Remittances and the Macroeconomy
The Case of Small Island Developing States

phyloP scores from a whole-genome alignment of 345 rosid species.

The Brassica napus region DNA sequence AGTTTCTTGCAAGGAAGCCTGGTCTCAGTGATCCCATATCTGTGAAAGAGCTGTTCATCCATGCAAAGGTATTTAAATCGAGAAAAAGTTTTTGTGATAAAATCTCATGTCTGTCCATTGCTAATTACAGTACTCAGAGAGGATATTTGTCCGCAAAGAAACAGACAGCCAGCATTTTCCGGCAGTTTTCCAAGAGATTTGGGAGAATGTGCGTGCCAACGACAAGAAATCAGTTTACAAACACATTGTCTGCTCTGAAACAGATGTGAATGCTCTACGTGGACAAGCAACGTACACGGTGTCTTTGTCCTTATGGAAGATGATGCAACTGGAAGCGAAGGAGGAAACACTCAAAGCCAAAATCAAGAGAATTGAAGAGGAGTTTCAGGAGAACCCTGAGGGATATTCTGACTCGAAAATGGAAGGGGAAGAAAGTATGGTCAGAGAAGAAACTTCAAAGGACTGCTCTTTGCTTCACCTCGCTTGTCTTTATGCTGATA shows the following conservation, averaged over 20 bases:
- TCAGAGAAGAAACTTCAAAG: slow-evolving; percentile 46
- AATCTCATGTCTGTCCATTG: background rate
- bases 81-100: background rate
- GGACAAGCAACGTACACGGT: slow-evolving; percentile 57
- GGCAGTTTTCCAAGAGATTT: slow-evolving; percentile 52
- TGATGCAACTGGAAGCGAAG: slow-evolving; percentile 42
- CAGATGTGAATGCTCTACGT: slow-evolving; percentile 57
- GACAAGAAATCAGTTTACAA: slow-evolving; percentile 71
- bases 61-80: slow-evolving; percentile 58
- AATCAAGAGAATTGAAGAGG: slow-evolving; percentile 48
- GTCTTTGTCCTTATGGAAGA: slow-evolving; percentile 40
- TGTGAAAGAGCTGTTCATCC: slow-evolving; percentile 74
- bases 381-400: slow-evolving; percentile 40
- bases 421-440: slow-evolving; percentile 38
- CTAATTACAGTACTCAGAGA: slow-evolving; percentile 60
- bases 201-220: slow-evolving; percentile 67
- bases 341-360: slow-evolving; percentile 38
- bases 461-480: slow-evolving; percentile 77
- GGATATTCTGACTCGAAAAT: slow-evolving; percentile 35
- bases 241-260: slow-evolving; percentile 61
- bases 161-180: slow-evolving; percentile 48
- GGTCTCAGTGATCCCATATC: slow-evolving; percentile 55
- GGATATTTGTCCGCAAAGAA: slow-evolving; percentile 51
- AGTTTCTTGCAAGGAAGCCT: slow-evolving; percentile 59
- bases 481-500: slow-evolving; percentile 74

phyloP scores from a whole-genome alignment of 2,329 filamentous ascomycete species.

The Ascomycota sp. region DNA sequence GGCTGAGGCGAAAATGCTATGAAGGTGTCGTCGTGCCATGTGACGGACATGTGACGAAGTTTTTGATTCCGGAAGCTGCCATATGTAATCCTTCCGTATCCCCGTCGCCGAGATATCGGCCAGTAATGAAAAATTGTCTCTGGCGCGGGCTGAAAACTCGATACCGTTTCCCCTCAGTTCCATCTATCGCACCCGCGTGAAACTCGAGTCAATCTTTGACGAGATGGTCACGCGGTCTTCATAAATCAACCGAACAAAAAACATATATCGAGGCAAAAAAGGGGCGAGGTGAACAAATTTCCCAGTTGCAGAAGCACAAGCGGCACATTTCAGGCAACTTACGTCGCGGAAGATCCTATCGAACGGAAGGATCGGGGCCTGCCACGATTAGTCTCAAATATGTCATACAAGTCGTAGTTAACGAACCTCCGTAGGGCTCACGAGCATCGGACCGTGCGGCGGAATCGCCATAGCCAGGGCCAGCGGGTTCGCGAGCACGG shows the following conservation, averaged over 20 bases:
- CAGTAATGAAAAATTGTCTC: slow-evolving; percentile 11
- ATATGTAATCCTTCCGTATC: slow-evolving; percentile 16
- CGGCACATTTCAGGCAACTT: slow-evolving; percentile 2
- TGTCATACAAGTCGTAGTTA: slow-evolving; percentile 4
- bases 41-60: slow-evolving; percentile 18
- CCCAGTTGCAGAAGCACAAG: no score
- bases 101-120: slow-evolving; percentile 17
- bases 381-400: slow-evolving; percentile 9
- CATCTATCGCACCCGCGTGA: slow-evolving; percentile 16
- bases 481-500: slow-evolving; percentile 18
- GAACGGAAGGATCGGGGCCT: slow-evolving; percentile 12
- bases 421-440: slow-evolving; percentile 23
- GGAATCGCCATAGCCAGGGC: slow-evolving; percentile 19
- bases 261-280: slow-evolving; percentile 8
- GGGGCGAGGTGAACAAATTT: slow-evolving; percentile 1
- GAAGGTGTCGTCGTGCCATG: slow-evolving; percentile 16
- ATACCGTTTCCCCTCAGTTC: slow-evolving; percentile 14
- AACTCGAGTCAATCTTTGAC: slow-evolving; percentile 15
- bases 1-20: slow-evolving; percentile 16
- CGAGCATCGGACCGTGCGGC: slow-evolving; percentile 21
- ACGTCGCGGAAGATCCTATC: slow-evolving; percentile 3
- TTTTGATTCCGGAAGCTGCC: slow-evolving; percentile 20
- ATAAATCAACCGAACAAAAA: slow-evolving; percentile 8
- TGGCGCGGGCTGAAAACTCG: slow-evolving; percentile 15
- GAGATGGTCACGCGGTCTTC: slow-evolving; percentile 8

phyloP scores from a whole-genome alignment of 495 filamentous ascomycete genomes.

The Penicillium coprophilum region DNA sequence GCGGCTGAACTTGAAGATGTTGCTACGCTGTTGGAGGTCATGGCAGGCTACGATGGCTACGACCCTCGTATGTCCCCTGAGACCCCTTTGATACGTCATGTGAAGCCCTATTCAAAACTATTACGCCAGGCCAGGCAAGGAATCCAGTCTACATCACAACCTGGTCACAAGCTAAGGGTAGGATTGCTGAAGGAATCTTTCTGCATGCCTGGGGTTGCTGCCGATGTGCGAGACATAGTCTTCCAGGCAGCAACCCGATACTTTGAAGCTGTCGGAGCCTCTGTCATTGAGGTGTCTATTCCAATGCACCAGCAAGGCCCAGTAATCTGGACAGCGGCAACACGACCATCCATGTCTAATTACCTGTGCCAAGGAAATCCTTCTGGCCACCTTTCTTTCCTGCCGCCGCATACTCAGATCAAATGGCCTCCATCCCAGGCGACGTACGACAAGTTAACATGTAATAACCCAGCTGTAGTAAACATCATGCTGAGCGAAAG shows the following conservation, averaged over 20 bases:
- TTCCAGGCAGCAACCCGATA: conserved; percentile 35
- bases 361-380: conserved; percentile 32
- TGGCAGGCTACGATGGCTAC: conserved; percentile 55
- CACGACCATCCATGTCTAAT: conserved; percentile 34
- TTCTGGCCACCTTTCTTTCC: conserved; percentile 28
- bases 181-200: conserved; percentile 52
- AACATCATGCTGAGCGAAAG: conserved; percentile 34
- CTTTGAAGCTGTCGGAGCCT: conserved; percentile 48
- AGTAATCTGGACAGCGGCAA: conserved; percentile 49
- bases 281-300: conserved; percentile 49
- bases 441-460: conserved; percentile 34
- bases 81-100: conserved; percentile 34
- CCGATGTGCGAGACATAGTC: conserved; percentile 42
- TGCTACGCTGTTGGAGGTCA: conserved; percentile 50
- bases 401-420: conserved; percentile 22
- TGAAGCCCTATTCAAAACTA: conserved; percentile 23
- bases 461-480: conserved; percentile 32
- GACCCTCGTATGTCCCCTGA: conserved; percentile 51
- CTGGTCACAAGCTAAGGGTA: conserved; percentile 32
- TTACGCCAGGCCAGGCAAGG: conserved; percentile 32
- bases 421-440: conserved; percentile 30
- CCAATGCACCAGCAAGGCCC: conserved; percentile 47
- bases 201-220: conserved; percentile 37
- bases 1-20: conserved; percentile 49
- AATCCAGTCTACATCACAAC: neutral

In this paper we examine how remittances relate to the exchange rate, natural disasters and foreign aid in developing economies. By using panel VAR methods we are able to compensate for both data limitations and endogeneity among variables. We find that while foreign aid tends to appreciate the real exchange rate, remittances do not have the same impact. We also detect an inverse relationship between the real exchange rate and remittance amounts, with real exchange rate depreciation increasing remittance inflows. Of particular interest is the observation that the small island developing states subsample of countries behave differently from the full sample of developing countries in a number of ways. Of note is the differing impact of disaster shocks on the real exchange rate and on the level of remittances across the two samples.